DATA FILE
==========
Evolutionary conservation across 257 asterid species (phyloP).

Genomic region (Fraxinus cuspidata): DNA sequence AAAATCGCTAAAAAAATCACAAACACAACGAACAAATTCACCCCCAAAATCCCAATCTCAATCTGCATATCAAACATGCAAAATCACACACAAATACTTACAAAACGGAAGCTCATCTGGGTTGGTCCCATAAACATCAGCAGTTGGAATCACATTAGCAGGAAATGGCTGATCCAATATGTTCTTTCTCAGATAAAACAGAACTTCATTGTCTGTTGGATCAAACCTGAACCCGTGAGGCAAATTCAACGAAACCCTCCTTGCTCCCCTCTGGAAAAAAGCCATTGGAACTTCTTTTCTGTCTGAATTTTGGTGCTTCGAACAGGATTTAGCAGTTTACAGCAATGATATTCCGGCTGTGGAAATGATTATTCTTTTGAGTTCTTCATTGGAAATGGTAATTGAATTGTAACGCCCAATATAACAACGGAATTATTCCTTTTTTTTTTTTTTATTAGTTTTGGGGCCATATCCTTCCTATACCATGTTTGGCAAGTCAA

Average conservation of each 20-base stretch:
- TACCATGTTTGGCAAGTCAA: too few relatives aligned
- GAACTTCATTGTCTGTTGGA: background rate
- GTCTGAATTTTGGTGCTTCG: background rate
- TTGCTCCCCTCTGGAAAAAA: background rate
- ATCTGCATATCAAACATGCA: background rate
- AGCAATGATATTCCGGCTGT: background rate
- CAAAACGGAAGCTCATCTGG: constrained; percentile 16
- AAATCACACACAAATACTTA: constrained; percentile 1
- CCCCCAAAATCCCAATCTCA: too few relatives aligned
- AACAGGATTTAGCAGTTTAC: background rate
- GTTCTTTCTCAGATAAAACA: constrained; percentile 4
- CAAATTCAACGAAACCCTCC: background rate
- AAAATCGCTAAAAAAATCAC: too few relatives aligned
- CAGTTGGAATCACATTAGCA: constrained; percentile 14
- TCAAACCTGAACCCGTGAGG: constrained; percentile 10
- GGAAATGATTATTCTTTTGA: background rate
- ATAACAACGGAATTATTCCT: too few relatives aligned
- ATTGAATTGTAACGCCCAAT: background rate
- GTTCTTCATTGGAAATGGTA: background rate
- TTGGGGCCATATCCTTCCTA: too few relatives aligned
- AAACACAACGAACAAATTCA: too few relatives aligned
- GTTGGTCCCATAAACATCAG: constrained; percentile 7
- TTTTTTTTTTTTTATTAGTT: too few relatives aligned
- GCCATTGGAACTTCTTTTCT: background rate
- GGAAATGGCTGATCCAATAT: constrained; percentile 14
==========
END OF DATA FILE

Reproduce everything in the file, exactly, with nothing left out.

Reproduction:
Evolutionary conservation across 257 asterid species (phyloP).

Genomic region (Fraxinus cuspidata): DNA sequence AAAATCGCTAAAAAAATCACAAACACAACGAACAAATTCACCCCCAAAATCCCAATCTCAATCTGCATATCAAACATGCAAAATCACACACAAATACTTACAAAACGGAAGCTCATCTGGGTTGGTCCCATAAACATCAGCAGTTGGAATCACATTAGCAGGAAATGGCTGATCCAATATGTTCTTTCTCAGATAAAACAGAACTTCATTGTCTGTTGGATCAAACCTGAACCCGTGAGGCAAATTCAACGAAACCCTCCTTGCTCCCCTCTGGAAAAAAGCCATTGGAACTTCTTTTCTGTCTGAATTTTGGTGCTTCGAACAGGATTTAGCAGTTTACAGCAATGATATTCCGGCTGTGGAAATGATTATTCTTTTGAGTTCTTCATTGGAAATGGTAATTGAATTGTAACGCCCAATATAACAACGGAATTATTCCTTTTTTTTTTTTTTATTAGTTTTGGGGCCATATCCTTCCTATACCATGTTTGGCAAGTCAA

Average conservation of each 20-base stretch:
- TACCATGTTTGGCAAGTCAA: too few relatives aligned
- GAACTTCATTGTCTGTTGGA: background rate
- GTCTGAATTTTGGTGCTTCG: background rate
- TTGCTCCCCTCTGGAAAAAA: background rate
- ATCTGCATATCAAACATGCA: background rate
- AGCAATGATATTCCGGCTGT: background rate
- CAAAACGGAAGCTCATCTGG: constrained; percentile 16
- AAATCACACACAAATACTTA: constrained; percentile 1
- CCCCCAAAATCCCAATCTCA: too few relatives aligned
- AACAGGATTTAGCAGTTTAC: background rate
- GTTCTTTCTCAGATAAAACA: constrained; percentile 4
- CAAATTCAACGAAACCCTCC: background rate
- AAAATCGCTAAAAAAATCAC: too few relatives aligned
- CAGTTGGAATCACATTAGCA: constrained; percentile 14
- TCAAACCTGAACCCGTGAGG: constrained; percentile 10
- GGAAATGATTATTCTTTTGA: background rate
- ATAACAACGGAATTATTCCT: too few relatives aligned
- ATTGAATTGTAACGCCCAAT: background rate
- GTTCTTCATTGGAAATGGTA: background rate
- TTGGGGCCATATCCTTCCTA: too few relatives aligned
- AAACACAACGAACAAATTCA: too few relatives aligned
- GTTGGTCCCATAAACATCAG: constrained; percentile 7
- TTTTTTTTTTTTTATTAGTT: too few relatives aligned
- GCCATTGGAACTTCTTTTCT: background rate
- GGAAATGGCTGATCCAATAT: constrained; percentile 14